Monday, January 30, 2012

inside out...

Yoga practitioners each come to yoga for some reason.  I just wanted to lose some weight..that's all.  Before yoga, I'd been running 2 hours nearly every day, in efforts to stay slim, hiding the damage I was doing from my weekly or daily binges.  I was ravaging my body from the inside out...and from the outside in.  It was a violence to myself and actions ground in fear.  Enter Bikram Yoga a few weeks before my 38th birthday (I'm 46 now).  After many months of a friends persistent suggestions that I try it ("uh..I need a real workout, okay?", I told her.  I'd dabbled in some yoga videos and classes about 15 years ago, but never really connected with it), I tried an intro-week of classes and a bridge from fear to joy was under construction.

Yoga is physical indeed...and it certainly is a major factor in the way I look...and yes the physical benefits are still one of the reasons I practice yoga.  But asanas, or postures/poses, are only a small tip of the vastness that is yoga.  Yes, yoga classes can help us reduce stress, and become stronger and more flexible and lose and/or maintain a healthy weight.   After 8 years of a dedicated practice, plus this past weekend's intensive classes with John Friend and several hundred other yogis and yoginis, it is becoming clearer to me that one of the most beautiful effects of my yoga practice is the power it has to infuse into my life, illuminating patterns of thoughts and behaviors.  The power of potential.  Of awareness.  Of perception (not perfection).  Of change.

This has been a challenging path to say the least; however, this nonlinear, bumpy ride has had a beauty around it since breathing in that first possibility in my first yoga class.  I never dreamed I'd be teaching or pursuing my holistic nutrition certification one day.  I just wanted to lose some weight... to sweat.  I wanted to shrink..physically, not grow emotionally or spiritually.  It's scary to change.  We get caught up in patterns (samskaras) and uncomfortable as they may be, they create deep grooves of familiarity inside and are hard to give up.  For me, the familiarity of the misery was less scary than the unknown..even if that unknown could mean living in joy and abundance.

The focus of this past weekend's event was Igniting the Center, focusing on the global shift that is taking place in our world and how that shift first must begin within us individually.  The asana practices were artistically woven around this theme, with the challenges of physically aligning the body in ways to strengthen and heal, while never losing focus on the intention of the weekend.  John began each class discussing some pretty intense concepts in terms that were understandable for the average person while honoring their complexity and importance.  Flowing through the asanas, I embraced these themes inside, on a cellular level, mentally, emotionally, and energetically, as I worked to engage my muscles, honor my alignment and intentions.  To find the stillness and joy in each pose while acknowledging what could be conceived as chaos all around is a challenge, indeed.  To welcome the light and the dark, without attaching judgment to either is a feat as well.  Perhaps one of the greatest gifts I received this weekend was the simplicity and beauty of simply enjoying savasana, or corpse pose after each practice, something I often skip in the busyness of my days and my home practice.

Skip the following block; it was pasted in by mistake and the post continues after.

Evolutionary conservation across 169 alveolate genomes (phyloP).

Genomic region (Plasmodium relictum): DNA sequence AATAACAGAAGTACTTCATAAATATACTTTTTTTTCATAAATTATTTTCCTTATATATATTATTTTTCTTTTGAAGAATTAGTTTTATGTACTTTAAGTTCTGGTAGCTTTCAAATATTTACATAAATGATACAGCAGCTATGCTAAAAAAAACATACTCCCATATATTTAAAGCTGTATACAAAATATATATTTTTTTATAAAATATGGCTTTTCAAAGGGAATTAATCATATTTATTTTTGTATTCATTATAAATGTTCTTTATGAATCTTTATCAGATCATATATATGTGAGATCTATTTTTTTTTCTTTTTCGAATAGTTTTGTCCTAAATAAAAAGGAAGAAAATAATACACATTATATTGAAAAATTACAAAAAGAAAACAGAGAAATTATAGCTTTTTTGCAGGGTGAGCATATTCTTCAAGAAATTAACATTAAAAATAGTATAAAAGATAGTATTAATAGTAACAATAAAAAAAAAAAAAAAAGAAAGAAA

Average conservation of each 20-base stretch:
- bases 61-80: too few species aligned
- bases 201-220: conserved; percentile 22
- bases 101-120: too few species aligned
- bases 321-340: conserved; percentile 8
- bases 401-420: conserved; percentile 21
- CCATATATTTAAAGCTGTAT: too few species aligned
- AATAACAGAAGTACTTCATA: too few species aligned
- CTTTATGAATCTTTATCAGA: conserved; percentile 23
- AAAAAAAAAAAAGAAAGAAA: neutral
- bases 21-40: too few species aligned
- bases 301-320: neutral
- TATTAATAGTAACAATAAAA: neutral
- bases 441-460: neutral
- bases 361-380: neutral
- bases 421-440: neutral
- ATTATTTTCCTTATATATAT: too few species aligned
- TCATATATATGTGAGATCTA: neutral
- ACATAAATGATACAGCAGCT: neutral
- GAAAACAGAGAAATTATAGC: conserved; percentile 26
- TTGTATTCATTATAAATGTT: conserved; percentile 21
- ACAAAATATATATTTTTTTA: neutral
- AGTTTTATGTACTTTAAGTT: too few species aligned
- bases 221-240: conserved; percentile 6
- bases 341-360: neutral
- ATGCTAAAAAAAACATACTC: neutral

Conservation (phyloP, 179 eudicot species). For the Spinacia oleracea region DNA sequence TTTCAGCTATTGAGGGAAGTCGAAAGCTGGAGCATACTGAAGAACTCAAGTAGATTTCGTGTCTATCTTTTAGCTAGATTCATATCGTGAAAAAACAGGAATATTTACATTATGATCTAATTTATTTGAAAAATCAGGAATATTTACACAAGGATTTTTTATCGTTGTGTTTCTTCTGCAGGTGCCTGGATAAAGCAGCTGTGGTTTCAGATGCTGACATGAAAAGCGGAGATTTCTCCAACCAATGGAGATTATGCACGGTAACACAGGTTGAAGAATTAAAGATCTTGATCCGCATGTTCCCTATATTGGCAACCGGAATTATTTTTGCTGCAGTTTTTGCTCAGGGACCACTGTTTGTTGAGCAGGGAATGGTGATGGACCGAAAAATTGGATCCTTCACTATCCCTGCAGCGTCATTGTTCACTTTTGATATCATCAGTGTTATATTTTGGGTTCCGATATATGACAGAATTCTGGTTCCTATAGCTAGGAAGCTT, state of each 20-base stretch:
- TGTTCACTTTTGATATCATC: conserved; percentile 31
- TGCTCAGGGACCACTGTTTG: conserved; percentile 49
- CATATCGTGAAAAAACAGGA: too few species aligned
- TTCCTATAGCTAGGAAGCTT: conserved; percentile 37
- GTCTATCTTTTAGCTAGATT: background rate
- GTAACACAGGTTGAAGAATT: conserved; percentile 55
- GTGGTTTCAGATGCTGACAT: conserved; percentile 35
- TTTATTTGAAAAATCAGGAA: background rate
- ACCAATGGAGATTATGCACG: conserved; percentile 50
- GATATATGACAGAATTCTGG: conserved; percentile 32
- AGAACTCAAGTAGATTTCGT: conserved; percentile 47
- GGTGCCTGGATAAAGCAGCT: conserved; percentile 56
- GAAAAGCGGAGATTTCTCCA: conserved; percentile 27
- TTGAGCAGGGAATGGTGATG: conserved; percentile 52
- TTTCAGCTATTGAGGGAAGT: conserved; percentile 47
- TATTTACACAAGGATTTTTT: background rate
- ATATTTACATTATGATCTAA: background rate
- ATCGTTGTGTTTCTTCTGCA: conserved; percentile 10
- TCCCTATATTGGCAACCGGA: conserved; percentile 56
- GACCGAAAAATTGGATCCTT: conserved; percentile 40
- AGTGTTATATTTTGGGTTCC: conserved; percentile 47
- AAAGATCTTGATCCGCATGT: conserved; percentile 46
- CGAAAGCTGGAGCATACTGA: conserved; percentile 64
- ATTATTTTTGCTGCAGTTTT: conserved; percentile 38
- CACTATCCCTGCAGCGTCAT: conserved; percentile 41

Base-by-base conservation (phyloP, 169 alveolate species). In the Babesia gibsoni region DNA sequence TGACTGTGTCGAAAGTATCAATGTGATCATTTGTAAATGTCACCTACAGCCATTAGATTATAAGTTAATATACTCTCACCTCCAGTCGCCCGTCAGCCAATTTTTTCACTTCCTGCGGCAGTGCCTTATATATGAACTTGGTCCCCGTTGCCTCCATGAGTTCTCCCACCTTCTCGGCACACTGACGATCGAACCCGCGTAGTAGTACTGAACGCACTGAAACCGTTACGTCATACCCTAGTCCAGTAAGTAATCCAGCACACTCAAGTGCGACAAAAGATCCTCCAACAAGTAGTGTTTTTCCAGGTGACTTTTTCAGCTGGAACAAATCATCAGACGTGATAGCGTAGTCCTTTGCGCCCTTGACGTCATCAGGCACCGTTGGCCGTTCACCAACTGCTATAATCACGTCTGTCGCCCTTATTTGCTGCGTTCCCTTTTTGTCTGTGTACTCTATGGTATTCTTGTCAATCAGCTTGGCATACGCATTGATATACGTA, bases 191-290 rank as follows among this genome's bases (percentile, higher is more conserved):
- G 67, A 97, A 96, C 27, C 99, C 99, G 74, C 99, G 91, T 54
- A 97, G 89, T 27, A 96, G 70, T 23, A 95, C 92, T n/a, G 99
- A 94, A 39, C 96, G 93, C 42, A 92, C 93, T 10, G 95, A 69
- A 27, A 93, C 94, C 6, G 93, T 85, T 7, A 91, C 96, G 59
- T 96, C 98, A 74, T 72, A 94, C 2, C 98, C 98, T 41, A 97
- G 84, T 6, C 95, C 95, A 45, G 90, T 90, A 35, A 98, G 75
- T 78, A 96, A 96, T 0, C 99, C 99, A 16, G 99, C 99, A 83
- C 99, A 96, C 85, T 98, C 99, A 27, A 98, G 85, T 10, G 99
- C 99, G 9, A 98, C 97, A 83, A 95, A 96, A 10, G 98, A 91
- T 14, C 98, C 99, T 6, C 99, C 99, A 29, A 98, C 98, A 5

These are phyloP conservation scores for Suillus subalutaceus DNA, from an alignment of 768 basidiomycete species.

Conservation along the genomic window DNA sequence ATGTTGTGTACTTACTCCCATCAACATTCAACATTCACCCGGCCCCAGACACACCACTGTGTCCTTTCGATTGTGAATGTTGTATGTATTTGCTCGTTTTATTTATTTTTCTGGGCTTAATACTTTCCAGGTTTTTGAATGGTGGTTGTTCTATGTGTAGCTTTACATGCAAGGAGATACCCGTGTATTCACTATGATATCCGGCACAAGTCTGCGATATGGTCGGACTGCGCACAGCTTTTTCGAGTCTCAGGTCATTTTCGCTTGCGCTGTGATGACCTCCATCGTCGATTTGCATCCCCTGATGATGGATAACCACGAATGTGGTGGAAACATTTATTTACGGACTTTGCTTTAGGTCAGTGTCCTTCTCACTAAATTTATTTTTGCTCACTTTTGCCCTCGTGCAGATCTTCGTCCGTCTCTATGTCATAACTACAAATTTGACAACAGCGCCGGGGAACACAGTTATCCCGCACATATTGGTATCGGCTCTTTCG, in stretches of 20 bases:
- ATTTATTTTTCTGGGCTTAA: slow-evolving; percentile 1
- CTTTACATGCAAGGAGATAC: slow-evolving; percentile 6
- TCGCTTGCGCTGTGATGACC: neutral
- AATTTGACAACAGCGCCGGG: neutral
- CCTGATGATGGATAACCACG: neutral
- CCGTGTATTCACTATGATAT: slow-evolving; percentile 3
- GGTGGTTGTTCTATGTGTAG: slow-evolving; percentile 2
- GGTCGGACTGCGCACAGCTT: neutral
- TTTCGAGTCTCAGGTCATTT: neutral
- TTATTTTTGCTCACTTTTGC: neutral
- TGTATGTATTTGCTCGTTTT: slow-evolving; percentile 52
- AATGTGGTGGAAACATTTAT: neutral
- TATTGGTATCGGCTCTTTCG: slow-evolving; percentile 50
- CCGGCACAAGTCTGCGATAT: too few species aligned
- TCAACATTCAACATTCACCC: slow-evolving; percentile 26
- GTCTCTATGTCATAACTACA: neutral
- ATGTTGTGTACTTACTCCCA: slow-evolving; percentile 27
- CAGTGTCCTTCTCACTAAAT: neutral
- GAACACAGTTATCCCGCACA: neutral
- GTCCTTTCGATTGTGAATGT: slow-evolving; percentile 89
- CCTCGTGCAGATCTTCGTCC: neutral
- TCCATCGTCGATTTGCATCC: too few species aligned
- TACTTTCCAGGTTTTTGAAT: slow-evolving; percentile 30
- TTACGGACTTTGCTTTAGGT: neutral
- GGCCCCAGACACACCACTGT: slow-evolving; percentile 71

It's been a while since I wrote.  Life has been happening...receiving my holistic nutrition certification, dental woes (and bills), housemate transitions, a nondescript birthday, family challenges of an elderly mom,  leaving a a yoga studio where I'd worked for over 8 years, an incredible teacher training, Grounded Kids, and, if I am honest, the roller coaster ride of emotions that I now accept has been flavored with mild situational depression.  The intensive weekend of yoga workshops, practicing alongside hundreds of practitioners, clarified this process even more clearly: the dark and light doesn't necessarily equate to "good" and "bad".  While I've found myself faced with situations that bring up an old thought pattern or behavior, I've not always been successful in approaching them from an emotionally evolved lens.  In other words, old patterns can and sometimes do come back.  For me, it shows in my body and in my thoughts and actions.

This past weekend was enlightening, joyous, educational, and emotionally and physically challenging.  It allowed me to see and heal some old wounds without judgment.  It was a way to clarify and honor the shifts that have occurred and to breathe in the possibilities of the change yet to come.  Listening, learning, embracing a beginner's mind, gave me hope that it is possible to eventually clear past memories, creating new ones.  Practicing alongside hundreds of other yoga practitioners, some who had been friends for years, others who I'd never met, felt like being wrapped in unconditional love.

Yoga means I am open to changing the way I see the world.  Yoga helps to release the attachment to the "story" I've created and be open to change my perception.  I am once again reminded me that surrender is not about giving up or losing.  Surrender is about ending the war.  It all begins within.

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